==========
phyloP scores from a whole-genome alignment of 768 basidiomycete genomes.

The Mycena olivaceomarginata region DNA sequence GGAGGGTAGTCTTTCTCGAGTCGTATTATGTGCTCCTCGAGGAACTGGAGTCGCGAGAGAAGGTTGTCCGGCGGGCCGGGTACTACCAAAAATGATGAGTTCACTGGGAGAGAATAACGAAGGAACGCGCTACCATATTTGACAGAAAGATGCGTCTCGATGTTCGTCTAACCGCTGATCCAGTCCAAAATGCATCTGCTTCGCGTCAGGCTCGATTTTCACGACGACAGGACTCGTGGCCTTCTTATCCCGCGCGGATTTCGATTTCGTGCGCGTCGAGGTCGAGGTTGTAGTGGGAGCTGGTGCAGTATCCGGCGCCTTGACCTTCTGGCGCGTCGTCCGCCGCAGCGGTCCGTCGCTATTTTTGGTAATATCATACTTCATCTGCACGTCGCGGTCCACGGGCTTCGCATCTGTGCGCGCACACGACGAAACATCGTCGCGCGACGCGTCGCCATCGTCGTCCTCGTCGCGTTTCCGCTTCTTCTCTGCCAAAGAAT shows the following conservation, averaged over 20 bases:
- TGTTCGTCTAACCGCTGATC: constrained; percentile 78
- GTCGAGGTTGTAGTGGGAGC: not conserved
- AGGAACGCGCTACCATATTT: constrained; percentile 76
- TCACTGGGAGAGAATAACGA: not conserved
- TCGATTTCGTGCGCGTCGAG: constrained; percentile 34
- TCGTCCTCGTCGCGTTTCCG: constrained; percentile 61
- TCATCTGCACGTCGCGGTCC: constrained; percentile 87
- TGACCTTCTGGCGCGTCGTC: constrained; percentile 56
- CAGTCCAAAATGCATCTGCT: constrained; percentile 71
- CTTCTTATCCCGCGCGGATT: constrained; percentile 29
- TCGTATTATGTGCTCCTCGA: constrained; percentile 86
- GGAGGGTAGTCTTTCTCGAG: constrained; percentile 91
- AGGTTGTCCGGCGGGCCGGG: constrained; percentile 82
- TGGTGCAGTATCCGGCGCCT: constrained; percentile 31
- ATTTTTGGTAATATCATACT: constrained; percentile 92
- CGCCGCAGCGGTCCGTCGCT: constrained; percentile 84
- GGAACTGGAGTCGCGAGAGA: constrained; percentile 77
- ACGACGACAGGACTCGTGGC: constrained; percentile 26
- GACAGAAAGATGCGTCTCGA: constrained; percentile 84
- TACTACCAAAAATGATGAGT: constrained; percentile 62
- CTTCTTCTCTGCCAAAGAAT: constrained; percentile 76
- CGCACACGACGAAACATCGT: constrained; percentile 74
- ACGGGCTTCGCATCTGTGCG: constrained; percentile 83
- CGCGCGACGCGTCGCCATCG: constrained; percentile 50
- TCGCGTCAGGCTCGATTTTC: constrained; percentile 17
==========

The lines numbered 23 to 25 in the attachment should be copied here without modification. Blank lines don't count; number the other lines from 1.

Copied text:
- CTTCTTCTCTGCCAAAGAAT: constrained; percentile 76
- CGCACACGACGAAACATCGT: constrained; percentile 74
- ACGGGCTTCGCATCTGTGCG: constrained; percentile 83